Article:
Bridges and Balloons

  • 5 out of 5 stars
(5user reviews)
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This new comedy from Rob Skinner and the delightfully named Daisy-May Pattison-Corney (who also directs) follows the ideological and romantic intrigues of a student house.


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Average User Rating

4.6 / 5

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I went back to see the play again . Rich language and so many ideas to take in. I found myself ruminating on the view points afterwards. Great production. Loved the split stage. Some very funny one-liners and the end scene was shocking. Great drama.

This is a play which is charming, political and funny. I whole heartedly recommend it to anyone who wants to see a unique blend of modern, student satire with serious political drama. All framed within a setting that is devilishly claustrophobic this play uses magical, philosophical ideas to elevate its characters from their surroundings and to develop them on a much deeper level. The script is never too serious, always retaining an unpretentious flair for imaginative philosophical concepts which inform rather than dictate the characters. It also contains snippets of cutting yet hilarious portrayals of Mancunian student life (my favourite is the character who, when attending a 'traffic light party' is 'like, totally randomly dressed in green'). However, the actors rise to the challenge of portraying students in a way which refuses to conform to stereotypes. Although this satirical level does exist, this play seems to me (in my very humble opinion) to say a lot about freedom. What is freedom and how do we define it, especially when we are constantly told we are free? Although the play raises these questions, its firm basis in a temporal setting with lovable (and hateable) characters means that we are left to make our own conclusions. And rightly so. If there’s one thing that this play DOES teach, it is that we ought to consider our own psychical trajectories, and to live by our own rules which come from the basis of our own thought.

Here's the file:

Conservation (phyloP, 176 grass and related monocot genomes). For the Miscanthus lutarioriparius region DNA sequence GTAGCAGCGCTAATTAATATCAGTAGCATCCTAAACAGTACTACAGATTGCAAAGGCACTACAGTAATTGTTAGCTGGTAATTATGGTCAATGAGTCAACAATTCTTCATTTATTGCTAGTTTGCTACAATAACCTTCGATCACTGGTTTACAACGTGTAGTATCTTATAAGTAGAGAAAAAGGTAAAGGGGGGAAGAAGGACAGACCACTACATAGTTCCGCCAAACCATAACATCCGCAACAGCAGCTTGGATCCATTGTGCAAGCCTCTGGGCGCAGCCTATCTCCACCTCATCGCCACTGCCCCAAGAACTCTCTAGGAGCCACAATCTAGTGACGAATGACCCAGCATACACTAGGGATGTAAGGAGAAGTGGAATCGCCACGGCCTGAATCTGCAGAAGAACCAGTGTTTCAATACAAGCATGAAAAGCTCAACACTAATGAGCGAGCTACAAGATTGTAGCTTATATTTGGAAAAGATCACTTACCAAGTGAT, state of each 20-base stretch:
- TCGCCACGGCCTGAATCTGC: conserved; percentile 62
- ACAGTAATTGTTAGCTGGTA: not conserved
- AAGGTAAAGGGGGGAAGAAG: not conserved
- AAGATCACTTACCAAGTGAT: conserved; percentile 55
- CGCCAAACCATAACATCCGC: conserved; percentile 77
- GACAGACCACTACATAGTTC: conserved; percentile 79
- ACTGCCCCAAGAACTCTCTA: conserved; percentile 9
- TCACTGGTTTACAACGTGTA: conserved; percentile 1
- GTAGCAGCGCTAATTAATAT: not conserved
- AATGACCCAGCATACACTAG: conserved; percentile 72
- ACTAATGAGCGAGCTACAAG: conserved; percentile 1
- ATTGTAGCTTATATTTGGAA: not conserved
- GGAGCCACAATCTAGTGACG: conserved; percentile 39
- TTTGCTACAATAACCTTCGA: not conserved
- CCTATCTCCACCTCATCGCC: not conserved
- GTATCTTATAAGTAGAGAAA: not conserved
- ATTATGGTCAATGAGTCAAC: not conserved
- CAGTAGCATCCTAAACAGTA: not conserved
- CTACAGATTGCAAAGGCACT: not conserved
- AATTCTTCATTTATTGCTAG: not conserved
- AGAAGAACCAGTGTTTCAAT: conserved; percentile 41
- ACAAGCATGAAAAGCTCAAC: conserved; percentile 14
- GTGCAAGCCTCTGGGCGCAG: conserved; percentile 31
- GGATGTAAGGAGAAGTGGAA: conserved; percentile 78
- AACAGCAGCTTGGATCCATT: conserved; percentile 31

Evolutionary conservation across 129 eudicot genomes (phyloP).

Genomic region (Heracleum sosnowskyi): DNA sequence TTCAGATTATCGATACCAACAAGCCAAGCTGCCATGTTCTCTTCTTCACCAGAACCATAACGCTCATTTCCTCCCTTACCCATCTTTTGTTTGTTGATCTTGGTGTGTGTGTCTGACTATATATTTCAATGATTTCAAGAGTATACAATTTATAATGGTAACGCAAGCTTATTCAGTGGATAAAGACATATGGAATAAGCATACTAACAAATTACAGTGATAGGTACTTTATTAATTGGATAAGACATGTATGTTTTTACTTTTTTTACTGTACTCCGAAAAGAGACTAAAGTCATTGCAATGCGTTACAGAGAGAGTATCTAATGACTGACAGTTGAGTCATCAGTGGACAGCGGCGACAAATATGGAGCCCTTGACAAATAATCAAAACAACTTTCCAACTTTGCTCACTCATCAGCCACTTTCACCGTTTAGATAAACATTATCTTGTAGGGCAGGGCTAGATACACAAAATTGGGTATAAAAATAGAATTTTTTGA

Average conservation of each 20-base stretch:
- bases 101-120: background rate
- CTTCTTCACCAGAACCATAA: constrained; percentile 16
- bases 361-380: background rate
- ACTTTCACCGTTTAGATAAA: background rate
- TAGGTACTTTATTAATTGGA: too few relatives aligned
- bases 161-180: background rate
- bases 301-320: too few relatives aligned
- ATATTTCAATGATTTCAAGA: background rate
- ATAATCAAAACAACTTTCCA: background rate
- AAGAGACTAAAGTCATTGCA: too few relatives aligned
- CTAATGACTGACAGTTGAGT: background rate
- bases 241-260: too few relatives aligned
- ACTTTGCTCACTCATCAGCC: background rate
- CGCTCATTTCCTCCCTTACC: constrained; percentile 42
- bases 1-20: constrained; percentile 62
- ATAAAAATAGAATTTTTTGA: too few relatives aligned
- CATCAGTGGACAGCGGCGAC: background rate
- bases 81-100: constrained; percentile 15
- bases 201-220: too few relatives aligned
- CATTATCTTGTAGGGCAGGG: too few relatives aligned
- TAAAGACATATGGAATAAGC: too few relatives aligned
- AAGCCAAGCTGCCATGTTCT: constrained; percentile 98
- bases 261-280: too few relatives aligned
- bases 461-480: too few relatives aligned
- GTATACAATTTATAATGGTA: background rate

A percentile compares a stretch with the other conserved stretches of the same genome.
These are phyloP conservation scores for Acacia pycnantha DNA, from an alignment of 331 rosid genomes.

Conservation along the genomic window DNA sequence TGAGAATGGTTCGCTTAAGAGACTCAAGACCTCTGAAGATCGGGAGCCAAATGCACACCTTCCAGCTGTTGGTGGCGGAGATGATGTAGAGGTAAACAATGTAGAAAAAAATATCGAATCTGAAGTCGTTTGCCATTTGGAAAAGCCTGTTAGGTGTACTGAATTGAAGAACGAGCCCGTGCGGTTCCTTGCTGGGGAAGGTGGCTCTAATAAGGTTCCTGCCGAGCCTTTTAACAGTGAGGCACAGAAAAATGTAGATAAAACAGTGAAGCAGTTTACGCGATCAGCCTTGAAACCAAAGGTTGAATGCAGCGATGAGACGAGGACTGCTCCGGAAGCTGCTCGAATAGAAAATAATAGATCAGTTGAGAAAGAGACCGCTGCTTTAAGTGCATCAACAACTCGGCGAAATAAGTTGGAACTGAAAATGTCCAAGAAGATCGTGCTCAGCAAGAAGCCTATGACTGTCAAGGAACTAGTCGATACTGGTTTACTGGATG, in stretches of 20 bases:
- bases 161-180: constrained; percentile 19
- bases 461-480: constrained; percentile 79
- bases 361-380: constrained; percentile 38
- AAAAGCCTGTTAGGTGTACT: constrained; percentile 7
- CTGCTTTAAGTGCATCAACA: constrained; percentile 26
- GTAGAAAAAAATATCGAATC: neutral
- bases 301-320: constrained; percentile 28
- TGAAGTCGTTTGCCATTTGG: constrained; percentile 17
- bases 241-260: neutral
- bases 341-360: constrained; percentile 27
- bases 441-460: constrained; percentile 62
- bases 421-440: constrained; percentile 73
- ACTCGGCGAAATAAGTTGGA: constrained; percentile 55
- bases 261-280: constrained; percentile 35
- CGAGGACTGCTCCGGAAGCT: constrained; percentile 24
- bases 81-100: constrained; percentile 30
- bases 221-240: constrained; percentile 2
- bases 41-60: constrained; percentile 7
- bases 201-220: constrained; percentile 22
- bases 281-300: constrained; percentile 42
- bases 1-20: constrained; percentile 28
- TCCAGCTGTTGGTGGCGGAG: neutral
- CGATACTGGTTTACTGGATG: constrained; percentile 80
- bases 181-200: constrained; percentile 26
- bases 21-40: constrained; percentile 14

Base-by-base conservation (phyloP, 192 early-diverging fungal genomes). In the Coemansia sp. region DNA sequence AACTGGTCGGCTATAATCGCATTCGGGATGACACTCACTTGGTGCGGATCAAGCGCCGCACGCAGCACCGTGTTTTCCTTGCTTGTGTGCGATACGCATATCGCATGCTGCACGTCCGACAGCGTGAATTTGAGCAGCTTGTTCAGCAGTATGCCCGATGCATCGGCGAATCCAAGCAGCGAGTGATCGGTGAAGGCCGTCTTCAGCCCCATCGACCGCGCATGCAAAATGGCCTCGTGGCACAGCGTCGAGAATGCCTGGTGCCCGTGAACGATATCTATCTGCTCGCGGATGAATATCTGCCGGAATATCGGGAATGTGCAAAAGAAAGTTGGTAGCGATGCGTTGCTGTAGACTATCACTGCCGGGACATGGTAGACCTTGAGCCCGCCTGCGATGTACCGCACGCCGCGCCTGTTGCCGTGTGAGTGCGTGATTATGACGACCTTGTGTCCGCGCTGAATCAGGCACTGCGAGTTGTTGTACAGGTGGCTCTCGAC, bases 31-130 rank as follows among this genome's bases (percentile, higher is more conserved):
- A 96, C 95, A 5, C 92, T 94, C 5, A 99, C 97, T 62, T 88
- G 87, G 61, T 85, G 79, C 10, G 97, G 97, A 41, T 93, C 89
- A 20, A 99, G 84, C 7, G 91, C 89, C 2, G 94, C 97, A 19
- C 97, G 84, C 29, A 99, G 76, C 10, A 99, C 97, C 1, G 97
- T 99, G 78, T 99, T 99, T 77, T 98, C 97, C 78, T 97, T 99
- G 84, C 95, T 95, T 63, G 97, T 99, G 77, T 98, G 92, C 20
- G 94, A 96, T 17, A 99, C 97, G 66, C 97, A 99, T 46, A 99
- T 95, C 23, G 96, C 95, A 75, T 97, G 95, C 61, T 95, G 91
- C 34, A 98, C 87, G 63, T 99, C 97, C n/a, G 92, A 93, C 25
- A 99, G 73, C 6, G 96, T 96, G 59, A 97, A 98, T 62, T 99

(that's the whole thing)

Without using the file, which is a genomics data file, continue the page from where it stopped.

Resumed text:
I saw the play last night, it was wonderful. A very well written piece, energetic and engaging cast, there were laughs and tears! A well rounded snippet of student life with a good dollop of thought provoking philosophy. Not just one for the kids.